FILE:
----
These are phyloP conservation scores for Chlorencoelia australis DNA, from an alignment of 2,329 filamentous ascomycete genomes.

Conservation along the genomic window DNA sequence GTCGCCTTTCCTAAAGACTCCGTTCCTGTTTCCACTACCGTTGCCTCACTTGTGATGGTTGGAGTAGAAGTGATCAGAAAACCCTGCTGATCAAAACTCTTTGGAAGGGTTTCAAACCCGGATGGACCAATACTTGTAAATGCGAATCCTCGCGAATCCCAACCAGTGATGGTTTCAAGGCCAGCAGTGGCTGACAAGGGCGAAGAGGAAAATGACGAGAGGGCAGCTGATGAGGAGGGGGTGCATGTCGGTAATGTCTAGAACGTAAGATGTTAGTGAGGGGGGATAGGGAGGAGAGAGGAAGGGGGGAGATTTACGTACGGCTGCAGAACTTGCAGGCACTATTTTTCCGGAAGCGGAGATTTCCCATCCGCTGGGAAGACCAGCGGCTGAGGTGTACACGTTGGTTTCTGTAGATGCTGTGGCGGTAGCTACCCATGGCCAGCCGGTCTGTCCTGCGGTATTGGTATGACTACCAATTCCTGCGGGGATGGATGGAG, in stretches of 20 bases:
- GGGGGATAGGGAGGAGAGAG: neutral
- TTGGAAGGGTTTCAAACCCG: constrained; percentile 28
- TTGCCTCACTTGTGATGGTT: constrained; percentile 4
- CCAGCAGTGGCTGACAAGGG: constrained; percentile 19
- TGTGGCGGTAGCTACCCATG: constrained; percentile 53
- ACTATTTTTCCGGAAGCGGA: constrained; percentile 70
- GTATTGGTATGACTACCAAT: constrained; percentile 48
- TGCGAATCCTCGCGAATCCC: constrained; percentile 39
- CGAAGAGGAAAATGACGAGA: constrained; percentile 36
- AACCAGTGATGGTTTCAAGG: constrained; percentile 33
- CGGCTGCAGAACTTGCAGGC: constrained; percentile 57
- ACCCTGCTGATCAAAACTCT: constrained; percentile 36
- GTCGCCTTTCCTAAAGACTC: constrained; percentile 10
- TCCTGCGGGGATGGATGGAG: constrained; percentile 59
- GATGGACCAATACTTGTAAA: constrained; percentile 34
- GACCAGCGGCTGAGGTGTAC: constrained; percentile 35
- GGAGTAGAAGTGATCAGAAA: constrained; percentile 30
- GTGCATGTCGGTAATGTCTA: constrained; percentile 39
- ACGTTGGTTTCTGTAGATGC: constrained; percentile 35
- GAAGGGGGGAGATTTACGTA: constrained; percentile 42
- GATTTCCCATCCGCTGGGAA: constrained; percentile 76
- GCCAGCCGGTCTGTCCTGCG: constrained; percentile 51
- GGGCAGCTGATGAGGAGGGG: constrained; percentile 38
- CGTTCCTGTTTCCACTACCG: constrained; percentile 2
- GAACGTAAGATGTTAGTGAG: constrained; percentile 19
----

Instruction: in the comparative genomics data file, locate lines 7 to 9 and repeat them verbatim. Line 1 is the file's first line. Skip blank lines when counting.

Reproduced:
- TGTGGCGGTAGCTACCCATG: constrained; percentile 53
- ACTATTTTTCCGGAAGCGGA: constrained; percentile 70
- GTATTGGTATGACTACCAAT: constrained; percentile 48